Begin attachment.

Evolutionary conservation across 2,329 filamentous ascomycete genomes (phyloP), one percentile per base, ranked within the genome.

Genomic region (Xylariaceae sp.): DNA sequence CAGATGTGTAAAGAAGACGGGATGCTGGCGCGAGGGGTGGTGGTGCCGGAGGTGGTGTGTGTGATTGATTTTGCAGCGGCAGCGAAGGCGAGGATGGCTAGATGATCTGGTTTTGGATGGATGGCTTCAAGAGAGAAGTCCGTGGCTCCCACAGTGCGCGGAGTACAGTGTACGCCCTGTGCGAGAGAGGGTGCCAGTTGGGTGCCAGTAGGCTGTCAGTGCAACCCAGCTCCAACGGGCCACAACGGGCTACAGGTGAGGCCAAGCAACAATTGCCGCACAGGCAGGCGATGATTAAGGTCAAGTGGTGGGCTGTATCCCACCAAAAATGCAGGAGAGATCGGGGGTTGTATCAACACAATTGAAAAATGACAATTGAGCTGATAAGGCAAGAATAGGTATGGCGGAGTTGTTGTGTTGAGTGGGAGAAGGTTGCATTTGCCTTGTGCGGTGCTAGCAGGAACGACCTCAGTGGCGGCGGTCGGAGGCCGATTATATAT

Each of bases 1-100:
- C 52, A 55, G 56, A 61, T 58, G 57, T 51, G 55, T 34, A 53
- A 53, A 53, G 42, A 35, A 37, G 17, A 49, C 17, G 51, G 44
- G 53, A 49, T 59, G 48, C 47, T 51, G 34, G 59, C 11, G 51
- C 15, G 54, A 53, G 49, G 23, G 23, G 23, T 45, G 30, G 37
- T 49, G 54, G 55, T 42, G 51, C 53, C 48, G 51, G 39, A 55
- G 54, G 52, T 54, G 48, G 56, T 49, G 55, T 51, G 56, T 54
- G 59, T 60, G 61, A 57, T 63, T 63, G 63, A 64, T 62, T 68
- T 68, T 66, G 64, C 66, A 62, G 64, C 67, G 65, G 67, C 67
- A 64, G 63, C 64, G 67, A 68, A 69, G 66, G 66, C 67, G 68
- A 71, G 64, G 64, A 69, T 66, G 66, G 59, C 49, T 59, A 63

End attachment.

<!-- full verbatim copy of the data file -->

Evolutionary conservation across 2,329 filamentous ascomycete genomes (phyloP), one percentile per base, ranked within the genome.

Genomic region (Xylariaceae sp.): DNA sequence CAGATGTGTAAAGAAGACGGGATGCTGGCGCGAGGGGTGGTGGTGCCGGAGGTGGTGTGTGTGATTGATTTTGCAGCGGCAGCGAAGGCGAGGATGGCTAGATGATCTGGTTTTGGATGGATGGCTTCAAGAGAGAAGTCCGTGGCTCCCACAGTGCGCGGAGTACAGTGTACGCCCTGTGCGAGAGAGGGTGCCAGTTGGGTGCCAGTAGGCTGTCAGTGCAACCCAGCTCCAACGGGCCACAACGGGCTACAGGTGAGGCCAAGCAACAATTGCCGCACAGGCAGGCGATGATTAAGGTCAAGTGGTGGGCTGTATCCCACCAAAAATGCAGGAGAGATCGGGGGTTGTATCAACACAATTGAAAAATGACAATTGAGCTGATAAGGCAAGAATAGGTATGGCGGAGTTGTTGTGTTGAGTGGGAGAAGGTTGCATTTGCCTTGTGCGGTGCTAGCAGGAACGACCTCAGTGGCGGCGGTCGGAGGCCGATTATATAT

Each of bases 1-100:
- C 52, A 55, G 56, A 61, T 58, G 57, T 51, G 55, T 34, A 53
- A 53, A 53, G 42, A 35, A 37, G 17, A 49, C 17, G 51, G 44
- G 53, A 49, T 59, G 48, C 47, T 51, G 34, G 59, C 11, G 51
- C 15, G 54, A 53, G 49, G 23, G 23, G 23, T 45, G 30, G 37
- T 49, G 54, G 55, T 42, G 51, C 53, C 48, G 51, G 39, A 55
- G 54, G 52, T 54, G 48, G 56, T 49, G 55, T 51, G 56, T 54
- G 59, T 60, G 61, A 57, T 63, T 63, G 63, A 64, T 62, T 68
- T 68, T 66, G 64, C 66, A 62, G 64, C 67, G 65, G 67, C 67
- A 64, G 63, C 64, G 67, A 68, A 69, G 66, G 66, C 67, G 68
- A 71, G 64, G 64, A 69, T 66, G 66, G 59, C 49, T 59, A 63